Photo/Illutration Customers seek alcoholic beverages in the Akabane district of Tokyo’s Kita Ward on June 21, a day after the COVID-19 state of emergency was lifted. (Keita Yamaguchi)

The lifting of the COVID-19 state of emergency in Tokyo allowed businesses to serve alcohol for the first time in about two months, but continued restrictions dampened the spirit of both operators and customers.

In Tokyo and six prefectures where the emergency state ended on June 20, pre-emergency measures took effect the following day. In the capital, those curbs include serving only groups of one or two customers, and limiting the drinking time to less than 90 minutes.

The same pre-emergency measures were also extended for the three prefectures of Saitama, Chiba and Kanagawa that neighbor Tokyo.

Those affected questioned whether the measures would do anything to prevent the spread of novel coronavirus infections or how to enforce such rules. Others said the curbs have led to confusion.

A woman in her 30s who was enjoying some drinks with a co-worker on a terrace table of an “izakaya” pub in the Akabane district in Tokyo’s Kita Ward, gave her opinion on the efficacy of the pre-emergency measures.

“If I am asked to leave 90 minutes later, I will just find another place to drink,” she said. “It is questionable how effectively such measures can prevent the virus from spreading.”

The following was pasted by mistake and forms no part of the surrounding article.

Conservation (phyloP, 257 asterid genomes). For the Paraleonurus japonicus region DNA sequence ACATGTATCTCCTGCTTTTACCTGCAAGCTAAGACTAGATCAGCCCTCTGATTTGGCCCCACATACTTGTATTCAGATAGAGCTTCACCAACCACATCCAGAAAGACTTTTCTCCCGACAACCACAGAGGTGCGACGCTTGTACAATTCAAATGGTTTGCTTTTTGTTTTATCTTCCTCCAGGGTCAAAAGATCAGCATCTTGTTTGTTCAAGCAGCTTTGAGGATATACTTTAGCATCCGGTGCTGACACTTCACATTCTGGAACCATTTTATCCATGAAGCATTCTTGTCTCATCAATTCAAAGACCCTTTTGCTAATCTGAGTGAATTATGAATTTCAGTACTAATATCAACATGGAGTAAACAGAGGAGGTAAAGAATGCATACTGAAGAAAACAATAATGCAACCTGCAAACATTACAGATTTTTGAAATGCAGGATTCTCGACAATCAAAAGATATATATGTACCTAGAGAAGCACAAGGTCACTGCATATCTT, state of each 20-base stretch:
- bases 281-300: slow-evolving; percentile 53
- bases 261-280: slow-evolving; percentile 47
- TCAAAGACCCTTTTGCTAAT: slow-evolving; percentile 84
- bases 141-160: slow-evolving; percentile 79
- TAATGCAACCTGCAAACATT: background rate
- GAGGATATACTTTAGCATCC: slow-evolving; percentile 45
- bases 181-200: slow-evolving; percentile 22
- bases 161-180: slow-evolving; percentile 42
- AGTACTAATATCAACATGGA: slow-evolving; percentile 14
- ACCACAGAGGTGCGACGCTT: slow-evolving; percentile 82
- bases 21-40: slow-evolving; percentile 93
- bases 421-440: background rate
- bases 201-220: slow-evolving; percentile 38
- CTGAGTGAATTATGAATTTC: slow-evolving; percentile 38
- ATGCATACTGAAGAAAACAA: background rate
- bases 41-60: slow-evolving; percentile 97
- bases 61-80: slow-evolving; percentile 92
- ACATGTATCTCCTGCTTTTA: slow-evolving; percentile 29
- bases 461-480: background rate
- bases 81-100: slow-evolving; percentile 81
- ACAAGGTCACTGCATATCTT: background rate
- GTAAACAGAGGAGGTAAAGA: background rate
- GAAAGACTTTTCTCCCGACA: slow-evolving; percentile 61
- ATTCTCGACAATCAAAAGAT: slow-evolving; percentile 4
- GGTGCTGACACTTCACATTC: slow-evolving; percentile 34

Akabane, which is filled with small drinking establishments tightly packed together, is known for places where one can “get drunk with only 1,000 yen ($9).”

One izakaya in the area said that when it asked groups of three to split up, the would-be customers decided to drink elsewhere.

“I am thankful that we can offer alcohol, but whether we can recover sales is unknown,” the 35-year-old manager of the izakaya said.

In Saitama and Kawaguchi cities in Saitama Prefecture, customers are asked to drink alone or only with family members who live together.

Around JR Kawaguchi Station, one train stop north of Akabane, a woman in her 50s visited the Kakuuchi Arai Shoten bar and also expressed doubts about the effectiveness of the rules.

“If somebody wants to drink with another person, I think they will go to the nearby Akabane district,” the part-time employee said.

The thirtysomething owner of an izakaya around the train station said it is difficult to know whether customers are in the same family and if they actually live together.

“Honestly speaking, even if they don’t meet the requirements, it is difficult to refuse customers’ requests for alcohol,” he said.

The lifting of the state of emergency allowed major izakaya operators to restart their businesses.

Pub operator Kichiri & Co. had suspended operations of 50 establishments, half of its businesses, during the state of emergency.

Masaki Tsunoji, a sales promotion official of the reopened Kichiri izakaya pub in Tokyo’s Shinjuku district, said, “The state of emergency that just ended should be the last one.”

Restaurant operator Watami Co., Colowide Co., which runs the Amataro izakaya chain, Syoya izakaya chain operator Daisyo Corp., and British-style pub operator Hub Inc. partially restarted their businesses on June 21.

Alcohol-serving restrictions differ according to area, so each izakaya chain is checking how their establishments should respond to those requirements.

“Service staff shoulder a heavier burden in explaining the rules to customers, which might cause trouble,” an izakaya chain spokesman said.

(This article was written by Keita Yamaguchi, Takaaki Fujino and Takumi Wakai.)